Improving Indoor Air Quality

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Improving Indoor Air Quality

Carpet has been used for years by millions of people. Carpet is made primarily of the same materials found in clothing and other everyday products i.e., polyester, nylon, olefins, and backing materials.


Scientific studies have demonstrated that carpet is one of the lowest emitters of VOCs in the indoor environment. The low-level VOC emissions from new carpet normally dissipate within 48 to 72 hours after installation when accompanied by good ventilation.


The carpet industry has always regarded IAQ safety as important and has worked closely with the Environmental Protection Agency (EPA), the Consumer Product Safety Commission (CPSC), academic institutions, and independent laboratories to evaluate carpet’s role in the indoor environment. Throughout those evaluations, scientific evidence has indicated no specific links of adverse human health effects due to chemical emissions from carpet.


The carpet industry members are committed to improving the quality of indoor air and reducing the VOCs from its products. To achieve this goal, CRI established a testing and labeling program. The program’s green and white logo displayed on carpet samples informs the consumer that the specific manufacturer’s product type has been tested by an independent laboratory and has met the program criteria for very low emissions. The manufacturer’s carpet sample is tested for chemical emissions using the most up-to-date dynamic environmental chamber technology. The test methodology was developed by consensus during an official dialogue with the EPA and has been adopted by the American Society for Testing and Materials (ASTM) as D 5116 – Guide for Small-Scale Environmental Chamber Determinations of Organic Emissions from Indoor Materials/Products.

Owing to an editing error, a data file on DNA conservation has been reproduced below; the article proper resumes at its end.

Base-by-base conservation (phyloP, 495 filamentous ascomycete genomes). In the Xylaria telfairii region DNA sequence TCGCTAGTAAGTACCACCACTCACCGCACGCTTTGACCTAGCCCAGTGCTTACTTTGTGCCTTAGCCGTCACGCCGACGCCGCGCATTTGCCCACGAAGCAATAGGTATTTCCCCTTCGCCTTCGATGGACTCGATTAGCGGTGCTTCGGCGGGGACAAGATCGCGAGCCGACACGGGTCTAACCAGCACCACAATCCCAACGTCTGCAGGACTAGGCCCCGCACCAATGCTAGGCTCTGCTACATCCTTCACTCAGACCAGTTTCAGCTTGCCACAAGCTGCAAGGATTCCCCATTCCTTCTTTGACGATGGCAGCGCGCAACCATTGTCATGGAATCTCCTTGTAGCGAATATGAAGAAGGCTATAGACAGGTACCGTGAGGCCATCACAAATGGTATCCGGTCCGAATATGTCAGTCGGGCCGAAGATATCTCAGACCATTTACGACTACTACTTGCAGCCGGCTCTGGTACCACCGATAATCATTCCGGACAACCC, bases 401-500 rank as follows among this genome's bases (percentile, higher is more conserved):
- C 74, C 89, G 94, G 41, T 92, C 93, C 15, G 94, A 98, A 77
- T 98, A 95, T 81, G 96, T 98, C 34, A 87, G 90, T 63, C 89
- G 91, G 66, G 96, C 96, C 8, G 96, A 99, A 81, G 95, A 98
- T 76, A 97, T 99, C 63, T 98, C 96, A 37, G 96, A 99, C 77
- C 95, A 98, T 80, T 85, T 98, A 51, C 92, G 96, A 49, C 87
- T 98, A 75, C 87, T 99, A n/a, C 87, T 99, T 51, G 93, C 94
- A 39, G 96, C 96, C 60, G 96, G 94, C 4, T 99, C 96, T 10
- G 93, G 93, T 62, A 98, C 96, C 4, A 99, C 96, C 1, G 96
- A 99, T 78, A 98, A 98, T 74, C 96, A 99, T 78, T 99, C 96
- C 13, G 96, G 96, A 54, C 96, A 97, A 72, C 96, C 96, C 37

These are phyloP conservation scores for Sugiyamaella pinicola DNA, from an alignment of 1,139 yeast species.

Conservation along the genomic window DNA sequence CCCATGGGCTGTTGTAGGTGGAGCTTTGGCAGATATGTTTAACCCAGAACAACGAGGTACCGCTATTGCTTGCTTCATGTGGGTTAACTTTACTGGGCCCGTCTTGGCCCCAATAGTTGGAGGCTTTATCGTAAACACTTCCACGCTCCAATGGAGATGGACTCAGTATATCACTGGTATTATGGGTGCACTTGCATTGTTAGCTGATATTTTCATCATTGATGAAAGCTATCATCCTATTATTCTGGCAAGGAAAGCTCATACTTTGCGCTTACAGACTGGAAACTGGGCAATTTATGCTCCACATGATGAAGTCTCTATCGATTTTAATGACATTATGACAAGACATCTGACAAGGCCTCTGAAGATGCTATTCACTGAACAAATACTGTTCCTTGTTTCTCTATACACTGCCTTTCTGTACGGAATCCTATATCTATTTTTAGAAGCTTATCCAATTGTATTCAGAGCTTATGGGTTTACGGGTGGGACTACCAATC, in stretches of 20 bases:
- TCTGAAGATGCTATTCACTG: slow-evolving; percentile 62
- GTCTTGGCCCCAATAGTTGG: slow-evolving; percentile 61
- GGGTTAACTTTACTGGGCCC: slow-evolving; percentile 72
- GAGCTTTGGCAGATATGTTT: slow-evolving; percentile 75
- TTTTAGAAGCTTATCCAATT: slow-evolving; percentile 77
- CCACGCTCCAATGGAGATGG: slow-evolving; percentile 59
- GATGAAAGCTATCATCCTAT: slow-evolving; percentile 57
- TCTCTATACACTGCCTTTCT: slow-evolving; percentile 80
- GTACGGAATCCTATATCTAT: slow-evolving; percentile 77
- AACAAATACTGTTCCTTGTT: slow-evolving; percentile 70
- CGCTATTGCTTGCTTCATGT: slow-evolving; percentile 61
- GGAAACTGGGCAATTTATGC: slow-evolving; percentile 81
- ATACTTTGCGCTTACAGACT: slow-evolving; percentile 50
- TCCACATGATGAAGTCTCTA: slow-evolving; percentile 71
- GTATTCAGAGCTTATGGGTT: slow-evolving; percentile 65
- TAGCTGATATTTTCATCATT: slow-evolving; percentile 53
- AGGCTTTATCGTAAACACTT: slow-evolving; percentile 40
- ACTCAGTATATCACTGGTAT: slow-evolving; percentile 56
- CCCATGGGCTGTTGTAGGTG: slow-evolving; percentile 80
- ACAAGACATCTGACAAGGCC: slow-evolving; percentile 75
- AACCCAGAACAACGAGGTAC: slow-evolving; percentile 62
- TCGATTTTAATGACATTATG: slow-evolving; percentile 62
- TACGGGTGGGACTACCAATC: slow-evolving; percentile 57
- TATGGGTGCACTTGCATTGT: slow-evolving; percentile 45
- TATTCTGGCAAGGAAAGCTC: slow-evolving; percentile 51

Since the inception of the program in 1992, the carpet industry has reduced the overall level of emissions by selective raw material usage and other process modifications. The program establishes maximum allowable emissions for acceptance. The emissions of 13 target compounds are measured in mg/m2 •hr. The emissions level required for certification are compliant to the most stringent IAQ standards, like CDPH 01350. A complete listing of the compounds and target levels can be obtained through the CRI or its website


Other means that have an effect on indoor air quality are:

Changing HVAC Filter

Controlled Relative Humidity

Cleaning solution fragrances